Grades 6-8, 9-12
Peppe and his family moved to America to pursue the American dream. His mother has passed away, his father is ill,and all the children need to find work to help provide for basic essentials. Peppe is excited to find a job, only to be told by his dad that it is not a job he should be proud of.
This lesson will challenge students to consider specialists in the community and the valuable goods and services they produce. They will also learn how specialists depend on each other to satisfy their wants.
Students of all ages love Peppe the Lamplighter, a Caledecott Honor Book. Students are introduced to someone their age who became a specialist to earn income to provide for the family's basic necessities. They will learn about specialists in their community and the value that each provides as they produce goods and services for the marketplace. They will also be able to understand interdependence through a role playing activity.
- Define specialization and give an example of the term.
- Define interdependence and give an example of the term.
- Role play a specialist in the community and create a web of interdependence.
- Identify six specialists and explain the concept of interdependence by creating a web of interdependence.
- Peppe the Lamplighter by Elisa Bartone, Harper Collins, 1993. [ISBN 0-688-15469-7]
- Specialist lanyard cards (one per student)
- Hole punch
- 18” piece of yarn for each lanyard
- Ball of yarn
- Assessment activity sheet
- Bureau of Labor Statistics site for kids (extension activity)
- Virtual Economics concept videos: Division of Labor/Specialization, Human Capital, Trade, Exchange and Interdependence (review for appropriate age level for students)
- Introduce the lesson by holding up the book cover for Peppe the Lamplighter. Ask students to share what the story might be about based on the title and the cover. (Allow students an opportunity to share ideas. Some might suggest it happened a long time ago based on the boy’s clothes or the fact that he is lighting a streetlamp.) Draw attention to the Caldecott Honor Medal on the cover. (If students do not know, share that this special recognition is given annually to recognize artists for the most distinguished American picture books for children.) Challenge students to pay close attention to the illustrations and how they help explain the mood of the story.
- Read the first page of the book. Ask students what they have learned about Peppe and his family. (Peppe’s family lived a long time ago. Times were hard. His mother had passed away, and his father was sick and couldn’t work. All the kids in the family had to find work to help pay bills.)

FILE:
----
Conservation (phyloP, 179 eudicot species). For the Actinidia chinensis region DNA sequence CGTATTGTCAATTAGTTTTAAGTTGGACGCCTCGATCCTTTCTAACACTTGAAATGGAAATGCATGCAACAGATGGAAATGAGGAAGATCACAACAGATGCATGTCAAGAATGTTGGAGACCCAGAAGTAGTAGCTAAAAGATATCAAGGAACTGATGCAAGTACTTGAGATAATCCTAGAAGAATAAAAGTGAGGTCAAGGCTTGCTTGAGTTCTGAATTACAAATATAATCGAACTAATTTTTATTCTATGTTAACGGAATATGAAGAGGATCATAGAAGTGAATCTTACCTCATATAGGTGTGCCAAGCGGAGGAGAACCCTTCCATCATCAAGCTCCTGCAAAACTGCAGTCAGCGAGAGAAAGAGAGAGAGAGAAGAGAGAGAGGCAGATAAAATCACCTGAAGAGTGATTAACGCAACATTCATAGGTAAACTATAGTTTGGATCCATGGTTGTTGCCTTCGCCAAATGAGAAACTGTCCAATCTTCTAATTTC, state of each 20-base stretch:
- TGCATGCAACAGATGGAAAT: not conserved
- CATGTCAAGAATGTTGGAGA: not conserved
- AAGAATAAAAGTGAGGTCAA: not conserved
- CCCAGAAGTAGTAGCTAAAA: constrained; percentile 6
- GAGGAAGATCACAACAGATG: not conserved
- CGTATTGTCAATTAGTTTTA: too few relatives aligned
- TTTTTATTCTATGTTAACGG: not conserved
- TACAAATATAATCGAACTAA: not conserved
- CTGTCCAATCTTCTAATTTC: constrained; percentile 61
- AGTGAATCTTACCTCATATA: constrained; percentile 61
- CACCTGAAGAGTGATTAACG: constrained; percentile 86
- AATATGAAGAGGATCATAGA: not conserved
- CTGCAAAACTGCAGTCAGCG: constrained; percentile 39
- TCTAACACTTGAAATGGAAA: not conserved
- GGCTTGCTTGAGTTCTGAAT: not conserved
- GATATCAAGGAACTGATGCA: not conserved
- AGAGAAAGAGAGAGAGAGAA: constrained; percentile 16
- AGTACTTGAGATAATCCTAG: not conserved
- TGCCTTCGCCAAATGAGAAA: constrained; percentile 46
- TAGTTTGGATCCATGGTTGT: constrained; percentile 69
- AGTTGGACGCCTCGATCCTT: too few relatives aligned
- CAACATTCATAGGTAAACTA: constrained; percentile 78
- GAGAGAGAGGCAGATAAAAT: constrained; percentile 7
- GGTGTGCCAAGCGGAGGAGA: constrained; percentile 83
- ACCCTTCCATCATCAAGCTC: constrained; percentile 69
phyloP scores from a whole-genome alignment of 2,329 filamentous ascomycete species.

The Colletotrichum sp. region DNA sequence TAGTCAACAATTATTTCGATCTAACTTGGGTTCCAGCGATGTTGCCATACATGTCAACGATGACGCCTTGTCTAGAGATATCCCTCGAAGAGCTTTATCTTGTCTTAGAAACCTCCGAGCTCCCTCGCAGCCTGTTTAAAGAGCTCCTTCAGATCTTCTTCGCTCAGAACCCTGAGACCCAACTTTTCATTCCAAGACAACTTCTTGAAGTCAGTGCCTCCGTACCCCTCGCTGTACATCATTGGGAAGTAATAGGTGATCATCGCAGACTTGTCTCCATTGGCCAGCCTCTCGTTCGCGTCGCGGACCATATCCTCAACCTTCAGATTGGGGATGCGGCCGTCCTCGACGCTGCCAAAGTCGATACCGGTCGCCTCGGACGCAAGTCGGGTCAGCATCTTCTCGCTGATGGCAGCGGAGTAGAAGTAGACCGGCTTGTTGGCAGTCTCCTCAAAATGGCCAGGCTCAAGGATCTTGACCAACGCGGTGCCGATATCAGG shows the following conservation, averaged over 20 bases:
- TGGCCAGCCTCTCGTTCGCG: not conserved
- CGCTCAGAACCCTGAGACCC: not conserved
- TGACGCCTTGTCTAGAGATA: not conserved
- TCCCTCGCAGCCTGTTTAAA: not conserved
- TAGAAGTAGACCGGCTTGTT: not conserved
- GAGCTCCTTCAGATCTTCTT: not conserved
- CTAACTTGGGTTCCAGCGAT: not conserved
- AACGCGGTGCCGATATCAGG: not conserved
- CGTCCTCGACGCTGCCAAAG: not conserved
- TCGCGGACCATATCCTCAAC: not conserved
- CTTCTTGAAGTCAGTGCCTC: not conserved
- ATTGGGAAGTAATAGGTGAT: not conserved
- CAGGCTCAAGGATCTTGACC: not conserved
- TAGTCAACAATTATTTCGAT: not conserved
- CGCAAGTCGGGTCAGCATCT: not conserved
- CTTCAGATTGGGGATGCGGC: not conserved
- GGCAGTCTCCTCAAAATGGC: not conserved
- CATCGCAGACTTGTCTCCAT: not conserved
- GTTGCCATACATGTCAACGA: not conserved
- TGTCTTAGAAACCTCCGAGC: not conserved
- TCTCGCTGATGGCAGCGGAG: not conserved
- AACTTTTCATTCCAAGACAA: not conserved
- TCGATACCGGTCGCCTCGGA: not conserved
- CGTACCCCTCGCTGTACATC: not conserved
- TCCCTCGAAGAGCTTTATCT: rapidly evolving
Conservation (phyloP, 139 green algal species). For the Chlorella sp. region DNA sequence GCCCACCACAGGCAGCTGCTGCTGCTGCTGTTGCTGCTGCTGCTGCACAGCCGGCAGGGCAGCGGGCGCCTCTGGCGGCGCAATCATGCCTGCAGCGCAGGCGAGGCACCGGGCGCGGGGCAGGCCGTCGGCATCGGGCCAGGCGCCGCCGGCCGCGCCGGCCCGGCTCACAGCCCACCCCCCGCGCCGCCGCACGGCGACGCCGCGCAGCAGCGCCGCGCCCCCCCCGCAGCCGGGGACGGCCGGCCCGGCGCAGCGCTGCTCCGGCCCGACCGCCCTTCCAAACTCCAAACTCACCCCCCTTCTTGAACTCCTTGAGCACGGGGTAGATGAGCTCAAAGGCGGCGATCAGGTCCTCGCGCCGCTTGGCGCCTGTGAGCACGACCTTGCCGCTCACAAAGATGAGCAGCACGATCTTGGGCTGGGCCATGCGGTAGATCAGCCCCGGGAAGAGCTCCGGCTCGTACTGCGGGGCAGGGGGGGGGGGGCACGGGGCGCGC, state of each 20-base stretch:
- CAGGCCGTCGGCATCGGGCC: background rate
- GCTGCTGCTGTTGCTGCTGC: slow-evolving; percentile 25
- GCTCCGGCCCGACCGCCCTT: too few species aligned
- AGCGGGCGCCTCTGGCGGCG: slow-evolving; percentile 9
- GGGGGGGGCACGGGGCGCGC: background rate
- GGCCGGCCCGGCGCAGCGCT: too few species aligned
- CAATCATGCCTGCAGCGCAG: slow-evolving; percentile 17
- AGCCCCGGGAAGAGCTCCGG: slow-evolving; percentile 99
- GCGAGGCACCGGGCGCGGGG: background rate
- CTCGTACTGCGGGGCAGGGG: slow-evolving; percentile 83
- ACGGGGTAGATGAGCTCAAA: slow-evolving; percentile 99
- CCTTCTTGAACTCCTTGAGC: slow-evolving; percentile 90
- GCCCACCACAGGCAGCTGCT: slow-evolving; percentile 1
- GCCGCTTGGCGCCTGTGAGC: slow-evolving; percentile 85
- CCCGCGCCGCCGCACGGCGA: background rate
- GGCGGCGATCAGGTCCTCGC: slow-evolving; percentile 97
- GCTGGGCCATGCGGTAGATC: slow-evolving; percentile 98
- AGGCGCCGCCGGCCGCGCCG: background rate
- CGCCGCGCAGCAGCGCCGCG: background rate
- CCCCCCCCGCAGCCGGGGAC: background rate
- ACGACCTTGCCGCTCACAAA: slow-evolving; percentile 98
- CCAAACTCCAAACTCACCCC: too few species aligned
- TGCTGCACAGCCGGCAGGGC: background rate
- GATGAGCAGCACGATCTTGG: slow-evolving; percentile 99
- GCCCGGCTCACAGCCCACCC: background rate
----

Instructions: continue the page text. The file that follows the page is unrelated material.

- In economics, we learn that people who work to earn an income, money for their work, are called human resources. Sometimes that means a human resource makes a good, which is something that can be held, touched, or used. A human resource that produces a good might be a baker who makes bread or a carpenter who makes furniture. Other human resources provide services that help others by doing actions. A doctor helps make people feel better if they are sick. A hair stylst might produce an action such as cutting or styling other people's hair.
- Looking at the illustrations, does it look like a happy time for Peppe and his family? (No.) The story says they lived in a tenement. A tenement is a type of housing that was often overcrowded and in poor condition. Do you see toys, games and other goods like you might find at your home? (No. It appears the family had little income left after paying bills to consume extra goods and services.)
- Read pages 2-7. (The pages are not numbered. Stop after reading about Fat Mary, the cigar maker.) Peppe met several human resources who had special jobs. Who were they? (Gennaro, Don Salvatore, Commare Antonietta and Fat Mary.) In the story, we learn that Commare Antonietta was the candy maker. She produced a good. What was it? (She produced candy.) You can touch, hold or eat the candy that she made. We consider these human resources to be specialists because they do one job very well and depend on others in the community to satisfy their wants for other goods and services. Each time Peppe asked for a job with each specialist, how did the specialists respond? (No, they didn’t need help. Either business was slow, or he was too young.)
- Read the next page. What did Domenico, the lamplighter, ask Peppe? (He asked him if he would light the streetlamps for him while he returned to Italy for his wife.) Because this was long ago, there was no electricity. The only way that people could see at night was by the light these lamps provided. Did a lamplighter produce a good or provide a service? (A lamplighter provided a service.) Domenico provided a service, the action of lighting the lamps, for the people who lived in the city. Ask them if this was an important job. (Allow students an opportunity to respond.)
- Read the next page. Why was Peppe excited? (He had a job. He could earn income for the family.) Did Peppe’s father think this was an important job? (No, he didn’t think it was an important job. He had made many sacrifices for his family to come to America for a better way of life. He wanted each of them to have a great career, earn a big income, and have all the things they wanted.)